4 Takeaways from Bill Warner’s talk, “Build Your Start Up from the Heart,” at Harvard University’s innovation lab

Warnerimage via Abby Fichter, @HackerChick

Turn off your head engine! That’s what Bill Warner advised to b-school students and aspiring local entrepreneurs at an event at the Harvard University’s innovation lab on Tuesday night.  His talk was about how to follow your heart rather than your head when growing your business.  As founder of Avid and Wildfire, Warner learned what it’s like to run business from both sides but he found that when you create from the heart, anything is possible (he went so far to say that we all have superhero potency when we are in that place).

Mr Warner shared 4 golden rules to redirect the head (that left-brain noise) to the heart (the right-brain chatter) for business success.

1) When you want to say no, say “that doesn’t feel right to me.”

We’ve all been in meetings or heard ideas and suggestions that we instinctually want to shut down.  By saying no to something, you immediately turn off dialogue.  The statement “it doesn’t feel right to me” opens the conversation to the heart instead of the head.   Warner contended that this is a great way to open conversation – responses to that question are almost always “why?” You can get to the negative in a positive and productive way.

2) Instead of making declarative statements, change it to “I believe that”

Warner contends declarative statements are commanding, controlling and are a projection of power.

Warned compared these two statements:

“don’t make declarative statements.”

versus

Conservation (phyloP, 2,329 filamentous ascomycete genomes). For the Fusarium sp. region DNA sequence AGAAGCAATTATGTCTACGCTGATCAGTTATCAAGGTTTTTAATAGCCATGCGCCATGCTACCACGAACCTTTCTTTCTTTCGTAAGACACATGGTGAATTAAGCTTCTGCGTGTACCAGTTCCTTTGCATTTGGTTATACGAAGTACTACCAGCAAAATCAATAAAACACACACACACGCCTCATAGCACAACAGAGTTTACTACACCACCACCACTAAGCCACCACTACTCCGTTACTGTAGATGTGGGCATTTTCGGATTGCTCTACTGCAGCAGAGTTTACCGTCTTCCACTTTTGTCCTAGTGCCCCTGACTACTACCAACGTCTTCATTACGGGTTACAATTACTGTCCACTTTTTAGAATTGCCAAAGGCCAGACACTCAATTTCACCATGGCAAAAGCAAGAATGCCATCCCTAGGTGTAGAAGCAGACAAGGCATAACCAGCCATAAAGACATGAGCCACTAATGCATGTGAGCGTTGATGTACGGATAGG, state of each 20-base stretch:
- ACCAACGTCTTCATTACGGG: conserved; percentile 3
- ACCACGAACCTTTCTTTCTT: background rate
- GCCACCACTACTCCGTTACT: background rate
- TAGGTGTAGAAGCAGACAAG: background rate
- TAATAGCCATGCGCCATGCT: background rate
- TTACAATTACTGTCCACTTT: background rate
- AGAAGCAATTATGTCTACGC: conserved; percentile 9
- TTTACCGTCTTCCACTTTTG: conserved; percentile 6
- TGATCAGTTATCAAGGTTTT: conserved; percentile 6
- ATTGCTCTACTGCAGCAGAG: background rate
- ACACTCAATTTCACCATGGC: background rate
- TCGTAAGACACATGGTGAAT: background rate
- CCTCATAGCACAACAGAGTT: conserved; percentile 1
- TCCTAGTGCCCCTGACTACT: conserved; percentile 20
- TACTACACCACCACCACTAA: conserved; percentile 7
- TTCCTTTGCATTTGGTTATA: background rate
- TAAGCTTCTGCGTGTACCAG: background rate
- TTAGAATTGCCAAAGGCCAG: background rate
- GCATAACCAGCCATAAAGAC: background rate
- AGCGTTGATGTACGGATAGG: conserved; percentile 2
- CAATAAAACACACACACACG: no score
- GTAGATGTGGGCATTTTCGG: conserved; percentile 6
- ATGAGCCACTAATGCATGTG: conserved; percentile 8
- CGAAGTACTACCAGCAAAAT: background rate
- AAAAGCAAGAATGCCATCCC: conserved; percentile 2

“I believe that declarative statements are controlling [or insert whatever reason here why].”

See the difference? Stating your beliefs puts you the heart into your conversation and mindset.

3) When framing your business, think of it in terms of how you intend to help people.

Talk and think about how you intend to help your people.  Understanding your intention is understanding your heart.

4) You can’t use big words

Warner advises to stick to words a first grader uses. Language needs to be timeless and kept simple. By thinking about your business in a universal way, you can get to the heart of the business idea rather than get lost in left-brain logic.  Warner says you need to get rid of left-brain words and tap the timeless ones that go straight to the heart.

Do you tend to over think things instead of following your heart in business? Do you have any tip to re-direct conversation?  I’d love to hear!

For more advice from Bill Warner, follow him on Twitter at @billwarner

To find out about the Harvard Innovation Lab and other public events they host,  visit their website.

Questions? Comments?  Please email me at melissa.dewitte@gmail.com.   Do you have a success story you’d like to share?  I am always looking for interesting people to feature here and elsewhere (like the Social Media Club and Young Women In Digital – two blogs I contribute to)

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